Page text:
Posted by: Lindemann777 | June 17, 2009 3:42 PM | Report abuse

We need a purple line that will follow the beltway (more or less) the whole way around the city.

Posted by: DWinFC | June 17, 2009 3:49 PM | Report abuse

Linking completion of the Capital Crescent Trail with building a $1.7 billion (and counting) rail project is specious - the state could complete the trail's "missing link" any time it wanted at expontentially lower cost. The trail will be narrow, crowded, dangerous, and devoid of shade - as pleasant to ride/commute on in the long DC summer as riding under the power lines along the WO&D trail. As an avid cyclist, I am upset that all the cycling associations seem to support any trail at the expense of high-quality trails. And there is no source of funding identified for construction and maintenance of the promised trail alongside the trains; until there is, we should all remain skeptical that it will happen.

Posted by: kschnee | June 17, 2009 4:02 PM | Report abuse

I'm really excited about the Purple Line. Right now there's almost no practical way to go between PG County and MoCo County without taking multiple buses or going into DC. So I think the Purple Line will finally create a reasonable alternative to driving, which will be great for people who don't have cars, or who are looking for environmentally friendly alternatives to driving.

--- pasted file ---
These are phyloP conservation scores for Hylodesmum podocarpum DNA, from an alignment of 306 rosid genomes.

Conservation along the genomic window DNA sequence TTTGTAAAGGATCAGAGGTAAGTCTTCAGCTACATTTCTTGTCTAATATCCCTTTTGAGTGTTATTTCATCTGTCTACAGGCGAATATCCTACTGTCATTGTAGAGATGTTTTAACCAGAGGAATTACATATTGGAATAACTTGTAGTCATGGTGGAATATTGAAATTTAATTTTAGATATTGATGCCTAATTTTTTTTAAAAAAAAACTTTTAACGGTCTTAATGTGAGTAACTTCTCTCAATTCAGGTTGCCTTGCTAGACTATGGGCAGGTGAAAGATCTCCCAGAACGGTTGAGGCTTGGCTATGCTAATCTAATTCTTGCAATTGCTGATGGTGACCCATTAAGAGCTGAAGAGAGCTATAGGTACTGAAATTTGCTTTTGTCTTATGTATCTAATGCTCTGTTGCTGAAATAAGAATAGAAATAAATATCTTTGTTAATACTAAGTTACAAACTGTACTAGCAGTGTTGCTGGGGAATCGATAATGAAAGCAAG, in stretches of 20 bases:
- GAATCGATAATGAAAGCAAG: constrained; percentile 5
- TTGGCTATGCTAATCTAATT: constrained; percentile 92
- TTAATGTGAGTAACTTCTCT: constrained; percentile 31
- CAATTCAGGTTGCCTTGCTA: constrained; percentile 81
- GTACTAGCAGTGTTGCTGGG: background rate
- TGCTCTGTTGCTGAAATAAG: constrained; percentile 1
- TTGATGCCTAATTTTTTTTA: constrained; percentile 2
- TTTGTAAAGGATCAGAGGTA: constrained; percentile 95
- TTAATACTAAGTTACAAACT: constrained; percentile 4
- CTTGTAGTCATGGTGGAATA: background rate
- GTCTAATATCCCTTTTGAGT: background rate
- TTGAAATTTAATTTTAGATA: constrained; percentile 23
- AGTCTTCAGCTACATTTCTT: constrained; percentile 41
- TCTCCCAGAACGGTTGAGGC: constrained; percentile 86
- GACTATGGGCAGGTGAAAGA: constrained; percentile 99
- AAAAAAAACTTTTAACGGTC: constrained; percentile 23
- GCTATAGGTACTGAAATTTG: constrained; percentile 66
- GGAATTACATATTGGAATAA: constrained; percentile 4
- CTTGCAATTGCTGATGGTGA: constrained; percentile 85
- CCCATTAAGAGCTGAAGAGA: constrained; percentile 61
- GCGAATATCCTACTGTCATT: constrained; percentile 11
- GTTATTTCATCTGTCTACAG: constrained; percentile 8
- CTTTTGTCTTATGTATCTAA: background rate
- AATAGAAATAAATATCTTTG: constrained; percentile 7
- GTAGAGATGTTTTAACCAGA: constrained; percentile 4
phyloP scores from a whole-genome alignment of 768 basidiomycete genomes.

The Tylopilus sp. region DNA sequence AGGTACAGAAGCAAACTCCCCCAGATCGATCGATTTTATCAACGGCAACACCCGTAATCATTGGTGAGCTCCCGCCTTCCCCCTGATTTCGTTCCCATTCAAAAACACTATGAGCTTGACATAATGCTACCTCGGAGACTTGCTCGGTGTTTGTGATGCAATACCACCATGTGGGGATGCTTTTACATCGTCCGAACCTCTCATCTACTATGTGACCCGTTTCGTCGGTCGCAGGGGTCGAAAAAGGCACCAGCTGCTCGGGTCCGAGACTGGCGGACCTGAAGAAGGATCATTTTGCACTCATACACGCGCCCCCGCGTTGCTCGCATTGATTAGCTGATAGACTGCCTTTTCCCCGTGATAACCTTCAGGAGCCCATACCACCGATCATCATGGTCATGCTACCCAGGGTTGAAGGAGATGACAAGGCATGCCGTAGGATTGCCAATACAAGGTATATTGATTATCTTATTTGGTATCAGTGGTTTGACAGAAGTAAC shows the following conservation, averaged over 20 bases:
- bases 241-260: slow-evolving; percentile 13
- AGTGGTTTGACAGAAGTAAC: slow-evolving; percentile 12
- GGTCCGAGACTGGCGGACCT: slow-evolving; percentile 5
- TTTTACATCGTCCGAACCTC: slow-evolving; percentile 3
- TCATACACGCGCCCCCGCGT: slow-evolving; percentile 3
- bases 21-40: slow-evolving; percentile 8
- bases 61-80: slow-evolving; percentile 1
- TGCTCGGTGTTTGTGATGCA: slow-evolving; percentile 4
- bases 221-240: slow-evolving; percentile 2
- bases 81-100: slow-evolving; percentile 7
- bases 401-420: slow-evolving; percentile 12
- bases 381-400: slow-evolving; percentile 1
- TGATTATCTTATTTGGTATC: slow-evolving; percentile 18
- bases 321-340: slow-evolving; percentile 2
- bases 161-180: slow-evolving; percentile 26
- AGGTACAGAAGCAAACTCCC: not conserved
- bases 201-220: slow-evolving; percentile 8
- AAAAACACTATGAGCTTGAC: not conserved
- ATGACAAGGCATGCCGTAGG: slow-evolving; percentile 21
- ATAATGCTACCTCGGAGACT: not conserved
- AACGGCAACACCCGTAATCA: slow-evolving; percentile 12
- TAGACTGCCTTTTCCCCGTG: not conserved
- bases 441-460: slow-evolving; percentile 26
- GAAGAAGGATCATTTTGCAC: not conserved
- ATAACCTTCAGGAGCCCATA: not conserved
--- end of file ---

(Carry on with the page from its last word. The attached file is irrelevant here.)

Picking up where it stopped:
Catbird500 makes an important point about people being afraid of losing homes/businesses, but I think that if the County Council and Planning Board specifically create protections for renters and small business owners, we can have the benefits of the Purple Line without mass displacement or destruction of neighborhoods that residents might fear.

Posted by: aaronlawee | June 17, 2009 4:03 PM | Report abuse

No! The Purple line shouln't follw 495 for the same reason that the Orange line shouldn't follow 66. Look at the orange line in Arlingotn where the Metro line follows neighborhoods vs. the Fairfax Metro stops that follow 66. Which have resulted in better growth and improved neighborhoods? Who wants to live near 495? No one I can think of. No point in following 495 unless you just want to put up parking garages around every Metro.